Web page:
India stay ahead in the game

Cricket Second Test: Hazlewood, Smith lead Australian fightback; Yadav sparkles with three wickets

India stay ahead in the game

On a day when both teams jostled for control, India appeared to have put themselves slightly in front in the second Test of the four-match series for the Border-Gavaskar Trophy.

After conceding honours on Wednesday’s opening day, Australia came back strongly to restrict India, overnight 311/4, to 408 all out by lunch with Josh Hazlewood claiming a five-for on his debut. Australia, in reply, were 221 for four with skipper Steven Smith holding fort on a confident 65 (88b, 6x4, 2x6). Mitchell Marsh, suffering from right hamstring, was giving him company at close of second day’s play here at the Gabba on Thursday.

Umesh Yadav, coming in place of Mohammad Shami, returned figures of 3/48 to justify his selection. Though he didn’t have much help from the pitch, R Ashwin looked effective and successfully planned Shane Watson’s departure.          
After several burnouts on the opening day, Australian bowlers remained largely untroubled with the conditions remaining less harsh on Thursday. The storm was brewing but it didn’t arrive until the day’s play was finished early due to bad light. Hazlewood, who had cramps all over his body, walked in along with Mitchell Starc, who too had struggled to cope with the heat at the Gabba, much to the relief of home supporters.

While Starc remained profligate, Hazlewood continued the good work of the opening day. The debutant produced the ball of the match to send overnight batsman Ajinkya Rahane (81, 132b, 8x4) back in only the third over of the day. The ball was full, pitched on the middle and off and then shaped away just enough to kiss the outer edge of the bat en route to wicketkeeper Brad Haddin, who took six wickets to match Australia’s record for highest dismissals in an innings.

Rohit Sharma once again failed to replicate his home performances, throwing away another start. The right-hander now has gone nine innings without a half-century. Rohit’s fall linked Dhoni with Ashwin in the middle and the two added 57 runs for the seventh wicket to take India closer to the 400-run mark. Ashwin’s display with the bat -- much before he proved his value with the ball later in the day -- showed how big a blunder India committed by omitting him from the first Test.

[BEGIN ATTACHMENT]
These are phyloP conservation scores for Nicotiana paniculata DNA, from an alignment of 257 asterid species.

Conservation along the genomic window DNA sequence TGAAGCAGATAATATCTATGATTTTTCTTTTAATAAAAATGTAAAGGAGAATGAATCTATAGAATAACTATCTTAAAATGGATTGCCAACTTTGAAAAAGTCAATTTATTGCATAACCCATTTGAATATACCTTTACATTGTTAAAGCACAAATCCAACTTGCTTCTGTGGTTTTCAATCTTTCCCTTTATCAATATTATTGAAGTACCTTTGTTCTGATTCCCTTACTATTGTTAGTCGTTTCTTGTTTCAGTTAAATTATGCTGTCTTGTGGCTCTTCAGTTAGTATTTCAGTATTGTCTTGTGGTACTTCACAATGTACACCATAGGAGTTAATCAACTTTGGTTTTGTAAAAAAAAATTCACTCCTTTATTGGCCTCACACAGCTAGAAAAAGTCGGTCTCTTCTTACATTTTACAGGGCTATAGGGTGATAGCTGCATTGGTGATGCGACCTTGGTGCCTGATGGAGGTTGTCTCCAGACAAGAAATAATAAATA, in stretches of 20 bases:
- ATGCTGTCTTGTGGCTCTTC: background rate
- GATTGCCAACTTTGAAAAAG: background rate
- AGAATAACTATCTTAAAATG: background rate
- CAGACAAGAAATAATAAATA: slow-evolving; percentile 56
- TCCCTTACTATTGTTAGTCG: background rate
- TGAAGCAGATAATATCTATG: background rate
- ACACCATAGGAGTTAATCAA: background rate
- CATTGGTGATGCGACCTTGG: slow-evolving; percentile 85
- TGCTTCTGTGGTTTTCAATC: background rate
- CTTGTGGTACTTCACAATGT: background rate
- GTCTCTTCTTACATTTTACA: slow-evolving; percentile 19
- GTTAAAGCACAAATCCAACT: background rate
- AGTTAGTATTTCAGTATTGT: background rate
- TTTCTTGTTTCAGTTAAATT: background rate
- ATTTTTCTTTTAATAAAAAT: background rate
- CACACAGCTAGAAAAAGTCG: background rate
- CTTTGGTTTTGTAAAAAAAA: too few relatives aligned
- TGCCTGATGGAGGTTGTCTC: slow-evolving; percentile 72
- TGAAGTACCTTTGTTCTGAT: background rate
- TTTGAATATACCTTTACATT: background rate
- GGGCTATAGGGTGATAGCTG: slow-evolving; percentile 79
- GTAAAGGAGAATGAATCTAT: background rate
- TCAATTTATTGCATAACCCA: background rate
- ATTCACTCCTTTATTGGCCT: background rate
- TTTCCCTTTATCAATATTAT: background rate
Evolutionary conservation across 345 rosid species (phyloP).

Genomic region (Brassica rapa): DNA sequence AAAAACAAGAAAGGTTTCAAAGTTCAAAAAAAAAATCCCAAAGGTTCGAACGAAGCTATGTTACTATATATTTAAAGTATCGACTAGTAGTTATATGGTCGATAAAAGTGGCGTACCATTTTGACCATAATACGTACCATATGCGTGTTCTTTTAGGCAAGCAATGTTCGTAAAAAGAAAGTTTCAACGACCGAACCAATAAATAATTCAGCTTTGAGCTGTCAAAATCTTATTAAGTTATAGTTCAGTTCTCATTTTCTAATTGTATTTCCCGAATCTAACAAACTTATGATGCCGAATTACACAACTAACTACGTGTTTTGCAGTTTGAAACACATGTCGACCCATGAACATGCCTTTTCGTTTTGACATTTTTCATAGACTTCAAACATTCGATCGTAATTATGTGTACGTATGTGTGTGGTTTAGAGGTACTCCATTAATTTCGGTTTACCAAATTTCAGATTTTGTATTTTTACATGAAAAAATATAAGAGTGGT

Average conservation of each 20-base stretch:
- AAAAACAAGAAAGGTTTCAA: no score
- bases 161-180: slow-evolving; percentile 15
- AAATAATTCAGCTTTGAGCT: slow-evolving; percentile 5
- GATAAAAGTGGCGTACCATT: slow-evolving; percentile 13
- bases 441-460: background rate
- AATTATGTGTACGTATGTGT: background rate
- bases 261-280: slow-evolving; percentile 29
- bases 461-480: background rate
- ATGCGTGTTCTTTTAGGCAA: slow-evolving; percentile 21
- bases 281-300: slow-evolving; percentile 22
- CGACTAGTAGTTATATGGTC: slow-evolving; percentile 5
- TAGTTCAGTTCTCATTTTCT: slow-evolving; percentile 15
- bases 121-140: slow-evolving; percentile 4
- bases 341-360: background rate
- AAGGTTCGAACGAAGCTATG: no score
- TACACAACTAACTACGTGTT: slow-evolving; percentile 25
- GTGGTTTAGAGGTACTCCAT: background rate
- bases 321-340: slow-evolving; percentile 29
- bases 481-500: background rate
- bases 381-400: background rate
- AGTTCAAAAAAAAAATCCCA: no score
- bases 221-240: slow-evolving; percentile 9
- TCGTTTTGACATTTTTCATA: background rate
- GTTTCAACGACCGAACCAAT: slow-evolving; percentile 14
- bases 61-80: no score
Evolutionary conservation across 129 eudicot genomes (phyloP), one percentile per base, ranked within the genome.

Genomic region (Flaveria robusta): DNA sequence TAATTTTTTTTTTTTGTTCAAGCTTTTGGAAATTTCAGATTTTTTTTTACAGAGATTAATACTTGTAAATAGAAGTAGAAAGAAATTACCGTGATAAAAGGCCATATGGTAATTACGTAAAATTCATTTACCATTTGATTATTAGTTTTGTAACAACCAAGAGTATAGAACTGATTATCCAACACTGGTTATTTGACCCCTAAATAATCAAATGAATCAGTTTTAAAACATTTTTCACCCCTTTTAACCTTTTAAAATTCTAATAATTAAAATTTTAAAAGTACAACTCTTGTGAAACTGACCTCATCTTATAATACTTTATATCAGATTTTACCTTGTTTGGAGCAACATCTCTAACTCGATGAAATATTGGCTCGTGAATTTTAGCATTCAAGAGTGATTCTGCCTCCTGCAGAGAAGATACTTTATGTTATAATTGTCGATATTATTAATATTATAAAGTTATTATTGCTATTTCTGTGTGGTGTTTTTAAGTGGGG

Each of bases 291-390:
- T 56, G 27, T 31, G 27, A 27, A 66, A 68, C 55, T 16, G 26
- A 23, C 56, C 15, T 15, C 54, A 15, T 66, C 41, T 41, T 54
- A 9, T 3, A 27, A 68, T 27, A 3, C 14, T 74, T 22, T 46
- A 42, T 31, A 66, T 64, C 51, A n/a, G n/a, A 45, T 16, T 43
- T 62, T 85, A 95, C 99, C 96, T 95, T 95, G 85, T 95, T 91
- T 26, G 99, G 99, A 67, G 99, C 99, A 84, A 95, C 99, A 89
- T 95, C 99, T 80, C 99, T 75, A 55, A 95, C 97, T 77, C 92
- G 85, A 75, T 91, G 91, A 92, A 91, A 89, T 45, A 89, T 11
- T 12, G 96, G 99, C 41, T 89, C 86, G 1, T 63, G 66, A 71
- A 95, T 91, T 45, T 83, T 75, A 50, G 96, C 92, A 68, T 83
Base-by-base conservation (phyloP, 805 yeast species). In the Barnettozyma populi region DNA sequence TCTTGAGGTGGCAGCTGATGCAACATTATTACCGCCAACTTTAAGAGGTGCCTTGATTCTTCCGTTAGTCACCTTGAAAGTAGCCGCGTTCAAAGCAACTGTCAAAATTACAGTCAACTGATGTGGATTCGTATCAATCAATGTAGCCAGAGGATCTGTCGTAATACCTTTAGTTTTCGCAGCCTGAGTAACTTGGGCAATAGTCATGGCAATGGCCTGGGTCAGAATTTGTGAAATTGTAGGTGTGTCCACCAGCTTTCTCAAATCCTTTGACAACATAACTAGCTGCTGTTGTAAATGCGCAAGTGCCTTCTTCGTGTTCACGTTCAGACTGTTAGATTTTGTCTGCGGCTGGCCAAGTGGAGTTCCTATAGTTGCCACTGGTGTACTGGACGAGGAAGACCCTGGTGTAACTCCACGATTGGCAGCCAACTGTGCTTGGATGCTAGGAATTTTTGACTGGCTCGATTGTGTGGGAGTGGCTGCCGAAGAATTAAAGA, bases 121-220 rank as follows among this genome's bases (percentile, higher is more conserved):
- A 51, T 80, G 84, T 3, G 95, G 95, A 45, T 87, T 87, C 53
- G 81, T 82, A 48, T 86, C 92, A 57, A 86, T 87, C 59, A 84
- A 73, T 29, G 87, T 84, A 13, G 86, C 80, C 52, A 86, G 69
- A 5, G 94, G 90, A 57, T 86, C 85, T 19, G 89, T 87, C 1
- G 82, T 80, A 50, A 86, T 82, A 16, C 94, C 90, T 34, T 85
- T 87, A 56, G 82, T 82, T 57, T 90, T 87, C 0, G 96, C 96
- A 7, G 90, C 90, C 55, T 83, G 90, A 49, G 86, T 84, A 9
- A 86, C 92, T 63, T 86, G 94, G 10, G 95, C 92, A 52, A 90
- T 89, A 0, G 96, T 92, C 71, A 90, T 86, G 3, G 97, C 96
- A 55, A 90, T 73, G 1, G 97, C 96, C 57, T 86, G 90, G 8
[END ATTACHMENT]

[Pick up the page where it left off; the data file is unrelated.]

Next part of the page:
The quick dismissals of Ashwin and Dhoni that gave Hazlewood a five-wicket haul hastened India’s end. Chastened for their inconsistent bowling on the opening day, the Australians, with the exception of Starc, bowled much better lines that forced the Indians to play rather than leave them alone. Hazlewood was the standout performer, becoming the third Australian bowler to claim a five-wicket haul on debut against India after Brett Lee and Jason Krejza.

After an improved performance with the ball, Australia began well with the bat, David Warner once again punishing the Indians for bowling round the wicket. The left-hander dominated the opening stand of 47 with Chris Rogers but miscued a short ball from Yadav to be caught by Ashwin.

Rogers (55, 79b, 10x4) and Watson kept the Indian attack at bay to raise 51 runs before Ashwin accounted for the latter. With the score 121 for two and the tea break moments away, Australia were seemingly ahead when Dhoni’s ploy to bowl Varun Aaron round the wicket with a leg-slip in place did the trick. Rogers tried to flick Aaron fine off his hips but only managed glove it to Dhoni.

Australia enjoyed another fruitful partnership, this time between Smith and Shaun Marsh. The pair added a brisk 87 to reverse the fortunes and when Rahane grassed a simple catch of Shaun off Aaron, the only question was how costly it was going to prove for India? The southpaw, however, didn’t last long as his hard slash off Yadav was pouched by a jumping Ashwin at slip.

Shaun’s wicket marginally altered the situation in favour of India but Smith was looking dangerous. The Australian skipper, who has already accumulated 275 runs in the series and is yet to be dismissed, was in total control of his innings. He was unperturbed by the pace of Yadav and Aaron and had more answers than the number of questions Ashwin posed to him.

For India to gain substantial lead, they will have to take out Smith early on Friday.

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